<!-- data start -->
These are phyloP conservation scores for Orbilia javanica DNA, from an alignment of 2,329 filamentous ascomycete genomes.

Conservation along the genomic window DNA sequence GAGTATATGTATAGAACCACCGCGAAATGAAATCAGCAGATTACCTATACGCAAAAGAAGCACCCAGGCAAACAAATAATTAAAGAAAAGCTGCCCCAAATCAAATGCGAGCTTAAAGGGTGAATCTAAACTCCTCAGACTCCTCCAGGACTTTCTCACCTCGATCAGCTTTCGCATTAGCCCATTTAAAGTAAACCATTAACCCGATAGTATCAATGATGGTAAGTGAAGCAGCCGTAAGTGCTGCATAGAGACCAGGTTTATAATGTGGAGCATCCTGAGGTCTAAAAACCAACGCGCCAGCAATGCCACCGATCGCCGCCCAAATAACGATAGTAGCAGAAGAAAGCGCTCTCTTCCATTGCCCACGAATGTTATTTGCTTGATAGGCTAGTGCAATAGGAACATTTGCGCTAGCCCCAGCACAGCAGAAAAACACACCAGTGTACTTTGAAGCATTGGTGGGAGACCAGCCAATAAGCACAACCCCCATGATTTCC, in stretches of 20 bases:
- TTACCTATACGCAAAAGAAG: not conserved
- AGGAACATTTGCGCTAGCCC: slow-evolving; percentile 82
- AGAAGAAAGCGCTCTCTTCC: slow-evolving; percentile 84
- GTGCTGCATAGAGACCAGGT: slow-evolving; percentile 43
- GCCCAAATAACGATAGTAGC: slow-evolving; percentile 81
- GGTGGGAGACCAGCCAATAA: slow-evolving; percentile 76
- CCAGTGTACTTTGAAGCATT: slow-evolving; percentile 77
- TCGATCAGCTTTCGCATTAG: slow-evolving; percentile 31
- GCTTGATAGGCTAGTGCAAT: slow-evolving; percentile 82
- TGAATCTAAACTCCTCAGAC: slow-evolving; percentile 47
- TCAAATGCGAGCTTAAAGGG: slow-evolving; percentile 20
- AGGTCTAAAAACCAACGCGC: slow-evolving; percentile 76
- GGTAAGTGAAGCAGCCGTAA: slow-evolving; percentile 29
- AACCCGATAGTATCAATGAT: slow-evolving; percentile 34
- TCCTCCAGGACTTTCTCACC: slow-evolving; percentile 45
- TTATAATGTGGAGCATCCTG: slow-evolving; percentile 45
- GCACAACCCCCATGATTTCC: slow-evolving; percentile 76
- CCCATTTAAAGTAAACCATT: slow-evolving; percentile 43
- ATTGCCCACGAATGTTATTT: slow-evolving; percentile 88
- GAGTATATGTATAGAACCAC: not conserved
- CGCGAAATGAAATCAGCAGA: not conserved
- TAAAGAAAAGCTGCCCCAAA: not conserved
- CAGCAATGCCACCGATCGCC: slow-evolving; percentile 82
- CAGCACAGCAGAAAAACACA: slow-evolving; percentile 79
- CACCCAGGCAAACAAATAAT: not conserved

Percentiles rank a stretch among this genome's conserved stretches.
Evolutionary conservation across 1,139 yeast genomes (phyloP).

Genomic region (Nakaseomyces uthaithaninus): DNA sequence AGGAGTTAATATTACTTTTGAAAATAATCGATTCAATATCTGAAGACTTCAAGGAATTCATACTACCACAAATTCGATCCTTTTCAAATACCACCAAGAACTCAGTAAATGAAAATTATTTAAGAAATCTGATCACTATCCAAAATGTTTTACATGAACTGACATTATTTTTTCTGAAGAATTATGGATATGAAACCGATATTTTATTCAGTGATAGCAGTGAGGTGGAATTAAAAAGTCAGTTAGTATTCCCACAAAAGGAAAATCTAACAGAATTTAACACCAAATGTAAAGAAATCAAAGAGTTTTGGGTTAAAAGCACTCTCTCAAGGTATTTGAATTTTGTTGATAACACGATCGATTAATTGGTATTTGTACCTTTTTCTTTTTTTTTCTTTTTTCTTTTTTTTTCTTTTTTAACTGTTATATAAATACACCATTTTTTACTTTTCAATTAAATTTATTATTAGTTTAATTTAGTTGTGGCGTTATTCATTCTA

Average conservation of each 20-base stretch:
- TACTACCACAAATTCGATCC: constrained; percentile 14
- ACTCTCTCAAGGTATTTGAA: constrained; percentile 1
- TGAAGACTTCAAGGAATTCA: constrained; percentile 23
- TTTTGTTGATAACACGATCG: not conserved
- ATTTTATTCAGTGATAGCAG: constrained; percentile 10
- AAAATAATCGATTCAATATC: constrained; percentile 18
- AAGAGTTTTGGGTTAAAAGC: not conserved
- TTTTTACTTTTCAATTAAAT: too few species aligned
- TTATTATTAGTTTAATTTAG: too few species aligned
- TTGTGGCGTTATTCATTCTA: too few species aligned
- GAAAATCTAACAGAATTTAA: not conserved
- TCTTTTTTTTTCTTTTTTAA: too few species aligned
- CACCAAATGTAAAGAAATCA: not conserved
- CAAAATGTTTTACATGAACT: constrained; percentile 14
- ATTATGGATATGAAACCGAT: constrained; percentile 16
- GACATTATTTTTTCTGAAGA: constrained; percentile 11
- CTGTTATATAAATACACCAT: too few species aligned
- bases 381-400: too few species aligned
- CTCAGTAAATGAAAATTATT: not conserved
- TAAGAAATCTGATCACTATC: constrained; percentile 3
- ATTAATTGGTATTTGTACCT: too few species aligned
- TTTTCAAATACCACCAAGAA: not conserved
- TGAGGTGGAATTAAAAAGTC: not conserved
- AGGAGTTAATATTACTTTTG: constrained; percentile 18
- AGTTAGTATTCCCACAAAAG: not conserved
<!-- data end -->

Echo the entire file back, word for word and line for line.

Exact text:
These are phyloP conservation scores for Orbilia javanica DNA, from an alignment of 2,329 filamentous ascomycete genomes.

Conservation along the genomic window DNA sequence GAGTATATGTATAGAACCACCGCGAAATGAAATCAGCAGATTACCTATACGCAAAAGAAGCACCCAGGCAAACAAATAATTAAAGAAAAGCTGCCCCAAATCAAATGCGAGCTTAAAGGGTGAATCTAAACTCCTCAGACTCCTCCAGGACTTTCTCACCTCGATCAGCTTTCGCATTAGCCCATTTAAAGTAAACCATTAACCCGATAGTATCAATGATGGTAAGTGAAGCAGCCGTAAGTGCTGCATAGAGACCAGGTTTATAATGTGGAGCATCCTGAGGTCTAAAAACCAACGCGCCAGCAATGCCACCGATCGCCGCCCAAATAACGATAGTAGCAGAAGAAAGCGCTCTCTTCCATTGCCCACGAATGTTATTTGCTTGATAGGCTAGTGCAATAGGAACATTTGCGCTAGCCCCAGCACAGCAGAAAAACACACCAGTGTACTTTGAAGCATTGGTGGGAGACCAGCCAATAAGCACAACCCCCATGATTTCC, in stretches of 20 bases:
- TTACCTATACGCAAAAGAAG: not conserved
- AGGAACATTTGCGCTAGCCC: slow-evolving; percentile 82
- AGAAGAAAGCGCTCTCTTCC: slow-evolving; percentile 84
- GTGCTGCATAGAGACCAGGT: slow-evolving; percentile 43
- GCCCAAATAACGATAGTAGC: slow-evolving; percentile 81
- GGTGGGAGACCAGCCAATAA: slow-evolving; percentile 76
- CCAGTGTACTTTGAAGCATT: slow-evolving; percentile 77
- TCGATCAGCTTTCGCATTAG: slow-evolving; percentile 31
- GCTTGATAGGCTAGTGCAAT: slow-evolving; percentile 82
- TGAATCTAAACTCCTCAGAC: slow-evolving; percentile 47
- TCAAATGCGAGCTTAAAGGG: slow-evolving; percentile 20
- AGGTCTAAAAACCAACGCGC: slow-evolving; percentile 76
- GGTAAGTGAAGCAGCCGTAA: slow-evolving; percentile 29
- AACCCGATAGTATCAATGAT: slow-evolving; percentile 34
- TCCTCCAGGACTTTCTCACC: slow-evolving; percentile 45
- TTATAATGTGGAGCATCCTG: slow-evolving; percentile 45
- GCACAACCCCCATGATTTCC: slow-evolving; percentile 76
- CCCATTTAAAGTAAACCATT: slow-evolving; percentile 43
- ATTGCCCACGAATGTTATTT: slow-evolving; percentile 88
- GAGTATATGTATAGAACCAC: not conserved
- CGCGAAATGAAATCAGCAGA: not conserved
- TAAAGAAAAGCTGCCCCAAA: not conserved
- CAGCAATGCCACCGATCGCC: slow-evolving; percentile 82
- CAGCACAGCAGAAAAACACA: slow-evolving; percentile 79
- CACCCAGGCAAACAAATAAT: not conserved

Percentiles rank a stretch among this genome's conserved stretches.
Evolutionary conservation across 1,139 yeast genomes (phyloP).

Genomic region (Nakaseomyces uthaithaninus): DNA sequence AGGAGTTAATATTACTTTTGAAAATAATCGATTCAATATCTGAAGACTTCAAGGAATTCATACTACCACAAATTCGATCCTTTTCAAATACCACCAAGAACTCAGTAAATGAAAATTATTTAAGAAATCTGATCACTATCCAAAATGTTTTACATGAACTGACATTATTTTTTCTGAAGAATTATGGATATGAAACCGATATTTTATTCAGTGATAGCAGTGAGGTGGAATTAAAAAGTCAGTTAGTATTCCCACAAAAGGAAAATCTAACAGAATTTAACACCAAATGTAAAGAAATCAAAGAGTTTTGGGTTAAAAGCACTCTCTCAAGGTATTTGAATTTTGTTGATAACACGATCGATTAATTGGTATTTGTACCTTTTTCTTTTTTTTTCTTTTTTCTTTTTTTTTCTTTTTTAACTGTTATATAAATACACCATTTTTTACTTTTCAATTAAATTTATTATTAGTTTAATTTAGTTGTGGCGTTATTCATTCTA

Average conservation of each 20-base stretch:
- TACTACCACAAATTCGATCC: constrained; percentile 14
- ACTCTCTCAAGGTATTTGAA: constrained; percentile 1
- TGAAGACTTCAAGGAATTCA: constrained; percentile 23
- TTTTGTTGATAACACGATCG: not conserved
- ATTTTATTCAGTGATAGCAG: constrained; percentile 10
- AAAATAATCGATTCAATATC: constrained; percentile 18
- AAGAGTTTTGGGTTAAAAGC: not conserved
- TTTTTACTTTTCAATTAAAT: too few species aligned
- TTATTATTAGTTTAATTTAG: too few species aligned
- TTGTGGCGTTATTCATTCTA: too few species aligned
- GAAAATCTAACAGAATTTAA: not conserved
- TCTTTTTTTTTCTTTTTTAA: too few species aligned
- CACCAAATGTAAAGAAATCA: not conserved
- CAAAATGTTTTACATGAACT: constrained; percentile 14
- ATTATGGATATGAAACCGAT: constrained; percentile 16
- GACATTATTTTTTCTGAAGA: constrained; percentile 11
- CTGTTATATAAATACACCAT: too few species aligned
- bases 381-400: too few species aligned
- CTCAGTAAATGAAAATTATT: not conserved
- TAAGAAATCTGATCACTATC: constrained; percentile 3
- ATTAATTGGTATTTGTACCT: too few species aligned
- TTTTCAAATACCACCAAGAA: not conserved
- TGAGGTGGAATTAAAAAGTC: not conserved
- AGGAGTTAATATTACTTTTG: constrained; percentile 18
- AGTTAGTATTCCCACAAAAG: not conserved